Wetherby War Memorial - The Great War 1914 - 1918

Private Willie Coles

Introduction
Gunter, R B N
Durrant, C M
Weston, C G
Kelly, K G
Armitage, G J
Durrant, H M L
Hargreaves, J P
March, G
Dukes, W
Fowler, R
Westerman, H
Kirk, J C
Wiggins, T A
Telford, G
Harper, J W
Alexander, H W
Mason, T F
Wilkinson, W
Brown, C
Adkin, J
Barton, F
Hobman, A
Webster, A E
March, E A
Miller, G
Hannan, E
Utley, G
Walker, F
Bygrave, E W
Chapman, E
Varley, N W
Bowen, F J
Byrom, F
Backhouse, S
Dalby, M
Crossland, A
Crossley, J S
Dean, R
Frost, A E
Hodgson, F H
Holt, J
Hood, W H
Hill, W
Kitchen, T
Linfoot, E
Metcalfe, J C
Marsden, J
Pawson, W
Precious, G
Scutt, T G
Shields,P
Wiggins, J
Walker, E
Wood, A
Young, T
Pratt, W
Taylor, H
Dawson, G W
Lister, J
Binge, T
Atack, G
Durham, E F
Precious, G R
Wheelhouse Smith, W
Backhouse, H
Swann, J W
Burnsides, G A
Coles, W
Kelly, H W
Miles, J G
Tapsell, K
Acknowledgements
Dardanelles

33213
34th Field Ambulance, Royal Army Medical Corps
Died 8th October 1917, age 34

Cemetery : Bard Cottage Cemetery, Ieper, West-Vlaanderen, Belgium
Grave Reference or Panel Number : III.I.38

Son of James and Hannah Coles; husband of Beatrice Maude Coles, of 10, Brook Street, Selby, North Yorkshire.
 
Willie Coles was born at Fosdyke, Lincolnshire, his birth being registered at Boston in 1883. The 1891 Census records the family residing at Ridlington in the Uppingham district of Rutland, his father's occupation being recorded as that of a Coachman/Groom (Domestic). One of eight children, the majority of the residents of the village worked on the land in this rural idyll however by the recording of the 1901 Census, Willie and his family now comprising of his parents and three siblings had relocated to Hatfield near Doncaster. Residing in premises located in Doncaster Road, James Coles now described his occupation of that of a Fish Dealer (Employer), Willie and his younger brother Charles Frederick assisting in this family run business as a Fish Dealers Assistant and a Yard Boy respectively.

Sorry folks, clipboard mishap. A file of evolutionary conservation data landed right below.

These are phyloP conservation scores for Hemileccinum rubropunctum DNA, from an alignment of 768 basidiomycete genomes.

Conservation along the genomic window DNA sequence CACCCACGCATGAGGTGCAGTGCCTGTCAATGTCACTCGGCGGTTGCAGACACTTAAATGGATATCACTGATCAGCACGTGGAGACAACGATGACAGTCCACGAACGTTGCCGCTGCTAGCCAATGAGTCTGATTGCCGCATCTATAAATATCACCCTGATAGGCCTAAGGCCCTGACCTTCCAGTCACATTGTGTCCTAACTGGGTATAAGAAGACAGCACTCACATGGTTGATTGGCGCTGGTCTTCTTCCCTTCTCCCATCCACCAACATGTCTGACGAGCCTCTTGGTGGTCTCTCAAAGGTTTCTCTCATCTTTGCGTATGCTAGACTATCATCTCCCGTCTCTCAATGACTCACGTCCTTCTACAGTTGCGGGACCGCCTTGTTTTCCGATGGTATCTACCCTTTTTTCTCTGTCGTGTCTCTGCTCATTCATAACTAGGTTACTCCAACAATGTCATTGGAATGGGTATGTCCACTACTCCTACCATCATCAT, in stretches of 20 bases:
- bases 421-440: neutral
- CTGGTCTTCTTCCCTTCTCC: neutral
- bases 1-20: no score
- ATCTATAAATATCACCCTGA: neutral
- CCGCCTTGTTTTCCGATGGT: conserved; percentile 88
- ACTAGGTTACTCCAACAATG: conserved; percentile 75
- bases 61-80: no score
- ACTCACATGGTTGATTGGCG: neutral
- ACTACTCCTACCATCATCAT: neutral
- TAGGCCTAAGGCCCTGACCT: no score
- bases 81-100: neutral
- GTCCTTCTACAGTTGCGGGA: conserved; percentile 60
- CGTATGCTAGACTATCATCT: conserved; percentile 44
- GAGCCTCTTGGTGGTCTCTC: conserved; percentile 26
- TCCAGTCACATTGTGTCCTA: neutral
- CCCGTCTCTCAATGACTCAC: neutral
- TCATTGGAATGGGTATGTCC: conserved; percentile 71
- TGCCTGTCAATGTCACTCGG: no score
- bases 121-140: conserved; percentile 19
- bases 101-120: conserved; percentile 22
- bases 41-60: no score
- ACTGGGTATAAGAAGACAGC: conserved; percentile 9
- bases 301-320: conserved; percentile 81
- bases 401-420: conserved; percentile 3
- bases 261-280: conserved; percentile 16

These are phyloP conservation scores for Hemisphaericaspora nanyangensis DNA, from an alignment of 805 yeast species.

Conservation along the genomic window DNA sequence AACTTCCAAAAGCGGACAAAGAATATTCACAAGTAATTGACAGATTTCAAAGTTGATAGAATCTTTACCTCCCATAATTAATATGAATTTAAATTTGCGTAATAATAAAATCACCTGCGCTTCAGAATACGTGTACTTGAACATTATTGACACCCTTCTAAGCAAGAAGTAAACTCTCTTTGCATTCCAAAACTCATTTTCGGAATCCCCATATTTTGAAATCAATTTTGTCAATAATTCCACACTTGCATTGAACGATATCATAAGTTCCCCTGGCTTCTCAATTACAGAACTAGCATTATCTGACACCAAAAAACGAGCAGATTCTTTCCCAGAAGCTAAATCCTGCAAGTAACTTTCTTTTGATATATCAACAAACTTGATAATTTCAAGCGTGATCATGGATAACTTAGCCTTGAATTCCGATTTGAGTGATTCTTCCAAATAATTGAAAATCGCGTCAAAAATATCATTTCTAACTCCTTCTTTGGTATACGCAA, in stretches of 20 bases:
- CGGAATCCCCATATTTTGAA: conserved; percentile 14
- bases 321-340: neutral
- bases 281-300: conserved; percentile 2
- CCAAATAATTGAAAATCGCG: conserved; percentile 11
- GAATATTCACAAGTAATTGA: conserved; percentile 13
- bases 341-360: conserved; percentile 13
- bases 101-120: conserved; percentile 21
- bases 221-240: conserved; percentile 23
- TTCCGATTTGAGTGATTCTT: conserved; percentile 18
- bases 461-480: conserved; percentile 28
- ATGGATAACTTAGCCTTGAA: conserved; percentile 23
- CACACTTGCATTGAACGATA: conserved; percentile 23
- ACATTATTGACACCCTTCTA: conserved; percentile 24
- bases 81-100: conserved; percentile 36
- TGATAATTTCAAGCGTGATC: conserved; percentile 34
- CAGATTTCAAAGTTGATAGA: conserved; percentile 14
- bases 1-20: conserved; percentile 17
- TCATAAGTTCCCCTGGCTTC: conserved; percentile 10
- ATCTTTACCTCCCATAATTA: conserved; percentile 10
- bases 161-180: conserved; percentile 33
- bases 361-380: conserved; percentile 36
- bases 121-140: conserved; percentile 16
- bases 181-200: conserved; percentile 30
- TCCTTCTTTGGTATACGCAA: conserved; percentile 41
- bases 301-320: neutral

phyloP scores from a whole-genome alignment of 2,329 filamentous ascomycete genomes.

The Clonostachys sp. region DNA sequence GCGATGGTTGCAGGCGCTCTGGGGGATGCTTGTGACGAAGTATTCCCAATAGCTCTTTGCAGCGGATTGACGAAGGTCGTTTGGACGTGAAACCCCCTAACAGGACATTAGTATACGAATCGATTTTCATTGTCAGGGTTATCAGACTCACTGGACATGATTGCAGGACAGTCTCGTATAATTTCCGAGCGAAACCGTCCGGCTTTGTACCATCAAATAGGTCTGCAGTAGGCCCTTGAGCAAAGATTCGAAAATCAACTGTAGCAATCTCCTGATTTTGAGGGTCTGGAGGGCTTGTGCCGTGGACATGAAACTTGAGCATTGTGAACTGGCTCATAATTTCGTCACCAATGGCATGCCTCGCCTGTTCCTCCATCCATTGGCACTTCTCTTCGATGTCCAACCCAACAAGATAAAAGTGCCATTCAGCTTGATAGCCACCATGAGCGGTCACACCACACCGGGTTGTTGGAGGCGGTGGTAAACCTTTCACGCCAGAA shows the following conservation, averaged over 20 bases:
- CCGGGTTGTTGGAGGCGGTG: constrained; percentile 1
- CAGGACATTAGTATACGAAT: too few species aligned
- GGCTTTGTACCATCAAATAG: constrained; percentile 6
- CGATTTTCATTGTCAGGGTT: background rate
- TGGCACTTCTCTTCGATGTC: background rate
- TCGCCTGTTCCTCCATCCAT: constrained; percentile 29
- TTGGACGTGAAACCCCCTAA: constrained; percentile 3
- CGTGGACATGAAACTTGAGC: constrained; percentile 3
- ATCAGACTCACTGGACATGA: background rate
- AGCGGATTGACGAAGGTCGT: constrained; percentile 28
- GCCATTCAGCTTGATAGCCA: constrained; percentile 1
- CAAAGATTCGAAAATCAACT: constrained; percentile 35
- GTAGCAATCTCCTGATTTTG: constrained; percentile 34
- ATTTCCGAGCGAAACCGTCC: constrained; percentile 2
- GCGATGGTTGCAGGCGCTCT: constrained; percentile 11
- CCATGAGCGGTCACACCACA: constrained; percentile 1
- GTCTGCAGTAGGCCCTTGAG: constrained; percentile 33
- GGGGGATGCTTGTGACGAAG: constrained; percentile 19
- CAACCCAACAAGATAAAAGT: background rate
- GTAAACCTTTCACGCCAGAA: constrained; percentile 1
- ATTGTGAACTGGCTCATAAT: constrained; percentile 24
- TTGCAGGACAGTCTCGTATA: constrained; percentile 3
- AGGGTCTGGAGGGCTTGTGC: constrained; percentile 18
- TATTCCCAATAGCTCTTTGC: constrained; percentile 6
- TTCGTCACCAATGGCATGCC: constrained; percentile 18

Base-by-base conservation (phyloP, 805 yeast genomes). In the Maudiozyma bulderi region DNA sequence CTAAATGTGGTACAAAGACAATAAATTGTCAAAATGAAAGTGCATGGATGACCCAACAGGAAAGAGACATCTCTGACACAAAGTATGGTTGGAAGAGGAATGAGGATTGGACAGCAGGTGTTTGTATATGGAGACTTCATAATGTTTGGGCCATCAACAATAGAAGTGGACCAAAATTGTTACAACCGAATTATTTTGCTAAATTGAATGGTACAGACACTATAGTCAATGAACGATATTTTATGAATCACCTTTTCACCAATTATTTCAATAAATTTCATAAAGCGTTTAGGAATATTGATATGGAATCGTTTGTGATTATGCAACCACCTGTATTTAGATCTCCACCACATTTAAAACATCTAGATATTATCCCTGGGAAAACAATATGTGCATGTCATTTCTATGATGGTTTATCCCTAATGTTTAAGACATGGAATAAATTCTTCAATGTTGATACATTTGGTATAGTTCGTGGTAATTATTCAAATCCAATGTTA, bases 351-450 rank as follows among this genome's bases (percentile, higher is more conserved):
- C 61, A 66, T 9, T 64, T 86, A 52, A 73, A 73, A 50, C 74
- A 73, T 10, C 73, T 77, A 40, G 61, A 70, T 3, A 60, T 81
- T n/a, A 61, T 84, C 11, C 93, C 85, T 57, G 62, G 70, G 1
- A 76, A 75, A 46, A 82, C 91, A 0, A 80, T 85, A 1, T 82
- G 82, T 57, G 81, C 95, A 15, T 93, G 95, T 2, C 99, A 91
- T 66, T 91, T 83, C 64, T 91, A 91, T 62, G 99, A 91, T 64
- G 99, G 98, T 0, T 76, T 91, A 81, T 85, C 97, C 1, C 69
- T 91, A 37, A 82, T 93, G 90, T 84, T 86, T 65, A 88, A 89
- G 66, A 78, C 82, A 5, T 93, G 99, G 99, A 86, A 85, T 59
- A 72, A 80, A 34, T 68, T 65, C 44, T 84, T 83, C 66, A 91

No doubt transporting fish from one of the east coast ports such as Goole or Hull, the journey necessitated the crossing of the River Ouse. Although there was a ferry in existence for foot passengers, transport had to cross the wooden Toll Bridge located at Barlby Bank on the east side of the river and it was here that there resided in the Bridge Office one Harry Asprey, the Toll Collector. Harry and Elizabeth Asprey had one daughter, Beatrice Maude, born in Battersea, London, and recorded in the 1901 Census as aged 17 years. One can only speculate that on his many journeys acoss the bridge, romance blossomed between both Willie and Beatrice and in 1909 they entered a union of marriage at Selby.
 
In the year of 1910, the couple are recorded as residing in St. James Street, Wetherby, Willie in the 1911 Census now describing his occupation of that of an Automobile Association Patrol Man. The marriage had also been blessed with the birth of a child, a daughter, Dorothy May born at Selby on the 25th of April 1910 and baptised at the latter place in the following month. In 1912, the Electoral Register for Barkston Ash records that the family were now residing in premises located in Barleyfields Walk, this apparently being their permanent address before the outbreak of the war. I can only speculate as to why Willie changed his vocation but it is of interest to note that in 1911, Harry Asprey now residing at Gowthorpe Street, Selby, describes his occupation of that of a Motor Engineer, possibly a skill passed from father-in-law to son-in-law.
 
Enlistment & Early Service
 
An analysis of the serial number issued to Willie, 33213, indicates enlistment into the British Army at York on or about the 10th of September 1914. Despite there being a lack of surviving service documents, his service obligation was that of Short Service (Three years with the Colours). Early service with this flegling unit is somewhat ambiguous but after being processed at York, Willie may have spent a number of weeks at Aldershot and then Sheffield. Recruits were drawn from a numerous parts of the country and one lad, Jos. Ryan, a native of Wigan, wrote a letter to the Wigan Observer And District Advertiser recounting his early weeks with the Field Ambulance:-